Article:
We’re Going to Need More Wine by Gabrielle Union
My rating: 4 of 5 stars
Published: October 2017
Publisher: Day Street Books
Recommended Age: 14+
Genres & Themes: Memoir, Essays, Race, Growing Up, Abuse, Celebrity Life, Beauty Standards, Relationships
In this moving collection of thought provoking essays infused with her unique wisdom and deep humor, Union uses that same fearlessness to tell astonishingly personal and true stories about power, color, gender, feminism, and fame. Union tackles a range of experiences, including bullying, beauty standards, and competition between women in Hollywood, growing up in white California suburbia and then spending summers with her black relatives in Nebraska, coping with crushes, puberty, and the divorce of her parents. Genuine and perceptive, Union bravely lays herself bare, uncovering a complex and courageous life of self-doubt and self-discovery with incredible poise and brutal honesty. Throughout, she compels us to be ethical and empathetic, and reminds us of the importance of confidence, self-awareness, and the power of sharing truth, laughter, and support.
You don’t actually need wine to read this book, but it sure feels as though Gabrielle Union herself is in front of you, at the other end of the table, telling you her life story.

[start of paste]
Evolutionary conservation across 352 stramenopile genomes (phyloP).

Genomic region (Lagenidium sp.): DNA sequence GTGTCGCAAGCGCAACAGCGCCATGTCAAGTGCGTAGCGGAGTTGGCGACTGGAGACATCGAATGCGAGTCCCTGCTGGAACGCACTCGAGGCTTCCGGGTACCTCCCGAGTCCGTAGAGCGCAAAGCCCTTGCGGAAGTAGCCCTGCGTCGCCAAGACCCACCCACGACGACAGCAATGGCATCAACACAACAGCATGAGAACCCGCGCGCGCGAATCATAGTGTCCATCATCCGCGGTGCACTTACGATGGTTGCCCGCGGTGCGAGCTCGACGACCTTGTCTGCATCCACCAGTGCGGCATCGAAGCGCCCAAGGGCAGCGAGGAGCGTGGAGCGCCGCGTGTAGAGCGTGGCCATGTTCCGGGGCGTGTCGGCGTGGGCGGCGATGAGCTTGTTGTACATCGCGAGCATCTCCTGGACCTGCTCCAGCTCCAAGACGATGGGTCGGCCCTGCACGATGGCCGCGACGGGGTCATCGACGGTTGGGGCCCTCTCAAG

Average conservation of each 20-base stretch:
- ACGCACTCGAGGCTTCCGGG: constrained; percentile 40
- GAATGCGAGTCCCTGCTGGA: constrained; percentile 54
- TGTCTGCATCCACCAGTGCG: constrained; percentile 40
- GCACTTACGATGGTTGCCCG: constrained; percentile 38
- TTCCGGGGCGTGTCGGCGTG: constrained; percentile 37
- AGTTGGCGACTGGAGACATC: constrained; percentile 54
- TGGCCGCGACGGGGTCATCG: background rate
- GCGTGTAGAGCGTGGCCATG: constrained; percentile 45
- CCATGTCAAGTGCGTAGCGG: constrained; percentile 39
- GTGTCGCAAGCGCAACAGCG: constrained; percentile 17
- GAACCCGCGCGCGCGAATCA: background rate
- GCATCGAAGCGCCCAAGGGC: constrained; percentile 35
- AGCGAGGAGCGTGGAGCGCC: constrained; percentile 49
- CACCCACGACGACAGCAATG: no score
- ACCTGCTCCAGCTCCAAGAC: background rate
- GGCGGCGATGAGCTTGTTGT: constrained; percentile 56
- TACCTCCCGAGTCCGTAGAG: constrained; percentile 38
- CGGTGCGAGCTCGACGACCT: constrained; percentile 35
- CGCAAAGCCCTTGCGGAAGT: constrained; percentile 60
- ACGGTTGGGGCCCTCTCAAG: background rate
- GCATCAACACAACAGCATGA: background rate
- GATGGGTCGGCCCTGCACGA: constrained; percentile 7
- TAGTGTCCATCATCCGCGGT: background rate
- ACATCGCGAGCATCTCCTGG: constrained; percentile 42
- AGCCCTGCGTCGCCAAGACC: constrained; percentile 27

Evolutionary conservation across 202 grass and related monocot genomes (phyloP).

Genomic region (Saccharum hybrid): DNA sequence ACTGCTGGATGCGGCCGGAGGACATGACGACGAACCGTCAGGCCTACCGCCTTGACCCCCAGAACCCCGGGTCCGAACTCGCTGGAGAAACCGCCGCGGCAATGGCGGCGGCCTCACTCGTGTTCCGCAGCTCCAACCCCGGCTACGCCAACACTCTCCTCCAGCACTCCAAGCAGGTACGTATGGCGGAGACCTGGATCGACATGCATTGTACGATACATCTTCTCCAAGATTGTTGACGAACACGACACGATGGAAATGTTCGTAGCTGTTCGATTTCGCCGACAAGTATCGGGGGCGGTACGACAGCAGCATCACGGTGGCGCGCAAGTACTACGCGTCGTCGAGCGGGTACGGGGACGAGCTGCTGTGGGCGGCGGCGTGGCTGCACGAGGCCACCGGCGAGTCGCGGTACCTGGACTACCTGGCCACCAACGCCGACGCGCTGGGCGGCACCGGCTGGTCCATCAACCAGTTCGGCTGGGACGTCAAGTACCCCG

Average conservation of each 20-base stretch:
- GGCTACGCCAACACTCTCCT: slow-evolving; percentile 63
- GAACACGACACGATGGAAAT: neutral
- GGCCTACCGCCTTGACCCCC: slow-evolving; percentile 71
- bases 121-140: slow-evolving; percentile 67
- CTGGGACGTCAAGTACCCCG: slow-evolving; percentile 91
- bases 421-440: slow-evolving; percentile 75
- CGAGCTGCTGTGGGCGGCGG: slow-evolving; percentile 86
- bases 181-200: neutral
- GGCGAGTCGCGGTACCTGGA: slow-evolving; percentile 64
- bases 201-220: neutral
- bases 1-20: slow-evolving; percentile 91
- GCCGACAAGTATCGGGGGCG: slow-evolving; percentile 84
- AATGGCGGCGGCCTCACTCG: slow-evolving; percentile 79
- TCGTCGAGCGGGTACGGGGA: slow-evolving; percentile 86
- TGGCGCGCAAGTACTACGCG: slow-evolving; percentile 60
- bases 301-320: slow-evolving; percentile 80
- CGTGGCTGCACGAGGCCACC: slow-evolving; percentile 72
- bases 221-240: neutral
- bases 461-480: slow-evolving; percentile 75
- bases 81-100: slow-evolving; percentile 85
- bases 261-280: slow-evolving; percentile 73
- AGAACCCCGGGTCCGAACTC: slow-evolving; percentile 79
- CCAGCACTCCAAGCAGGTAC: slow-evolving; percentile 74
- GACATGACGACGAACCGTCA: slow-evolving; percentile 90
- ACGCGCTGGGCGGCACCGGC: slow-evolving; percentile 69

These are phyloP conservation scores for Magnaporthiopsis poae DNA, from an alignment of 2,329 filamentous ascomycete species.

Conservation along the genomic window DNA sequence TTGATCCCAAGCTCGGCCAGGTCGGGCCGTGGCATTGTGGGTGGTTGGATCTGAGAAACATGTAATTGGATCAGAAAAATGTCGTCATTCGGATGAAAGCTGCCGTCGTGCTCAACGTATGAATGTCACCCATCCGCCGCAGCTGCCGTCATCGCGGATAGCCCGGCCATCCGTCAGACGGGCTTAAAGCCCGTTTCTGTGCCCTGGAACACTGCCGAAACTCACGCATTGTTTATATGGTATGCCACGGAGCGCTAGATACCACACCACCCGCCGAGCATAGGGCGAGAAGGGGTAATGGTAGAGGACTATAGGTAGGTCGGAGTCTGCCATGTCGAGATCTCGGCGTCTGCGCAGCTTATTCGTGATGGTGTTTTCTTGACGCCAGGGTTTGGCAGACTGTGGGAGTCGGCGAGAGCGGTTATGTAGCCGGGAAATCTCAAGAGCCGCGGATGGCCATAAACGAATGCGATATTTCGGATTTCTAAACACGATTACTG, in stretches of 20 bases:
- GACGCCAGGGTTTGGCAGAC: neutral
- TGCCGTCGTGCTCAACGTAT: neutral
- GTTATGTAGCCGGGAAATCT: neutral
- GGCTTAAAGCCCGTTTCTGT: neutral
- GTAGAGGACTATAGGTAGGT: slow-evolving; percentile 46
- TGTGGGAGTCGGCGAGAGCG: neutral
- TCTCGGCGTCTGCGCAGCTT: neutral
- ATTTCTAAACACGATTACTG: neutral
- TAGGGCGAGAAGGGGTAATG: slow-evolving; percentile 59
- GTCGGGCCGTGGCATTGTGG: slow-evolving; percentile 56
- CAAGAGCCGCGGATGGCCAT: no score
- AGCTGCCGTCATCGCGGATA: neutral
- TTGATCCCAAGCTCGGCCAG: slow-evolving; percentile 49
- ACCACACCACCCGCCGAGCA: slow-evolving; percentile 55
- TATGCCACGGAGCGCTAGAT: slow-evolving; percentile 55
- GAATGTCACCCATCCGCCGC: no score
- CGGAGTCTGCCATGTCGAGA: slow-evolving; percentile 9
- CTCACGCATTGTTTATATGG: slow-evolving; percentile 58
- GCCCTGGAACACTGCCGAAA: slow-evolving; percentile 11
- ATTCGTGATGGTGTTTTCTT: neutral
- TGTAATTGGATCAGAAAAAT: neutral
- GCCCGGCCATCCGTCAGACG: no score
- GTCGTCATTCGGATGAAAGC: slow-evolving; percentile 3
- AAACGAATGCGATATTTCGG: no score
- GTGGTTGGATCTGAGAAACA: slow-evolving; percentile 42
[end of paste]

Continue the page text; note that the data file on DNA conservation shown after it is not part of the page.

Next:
She comes out as very approachable through her wonderful writing style. She is detailed and precise, and a skilled story-teller. I could picture everything happening clearly in my mind, and the fact that these stories are all true makes them all the more important.
You see, Gabrielle Union may have grown up in an affluent neighbourhood, but that doesn’t mean she hasn’t seen and experienced dark events. In fact, she knew she had to be extra careful and pay extra attention to everything she did and said because the world is harder on people of colour.
But even knowing this and taking precautions, she still got hurt. She still got taken advantage of. She still had her heart broken. And she still was raped at her workplace.
You think everyone has it figured out, or you assume that the only things they’ve had to deal with were mildly serious issues. You don’t think something like that could happen to a celebrity, to someone who is loved and admired by many. You don’t think they’ve had to overcome something so… soul-shattering.
Gabrielle Union did. Now you look at her and you see everything you want to be, but to get to that point she’s had to climb a mountain and dodge a few icebergs. What surprises me most about this memoir are the little details about herself that she so willingly shares with us, like the fact that she first masturbated at the age of five, or how much she wanted to be like the white girls when she was young.
It is not one hundred percent cohesive, seeing that Ms. Union goes back and forth quite a few times, and the last chapter feels extremely random despite being inspiring, but it is entirely interesting, refreshing and honest.
I know a lot of people refuse to read memoirs from celebrities, for many reasons that I respect, but if ever you want to give one a chance and are looking for a meaningful read, this is it.
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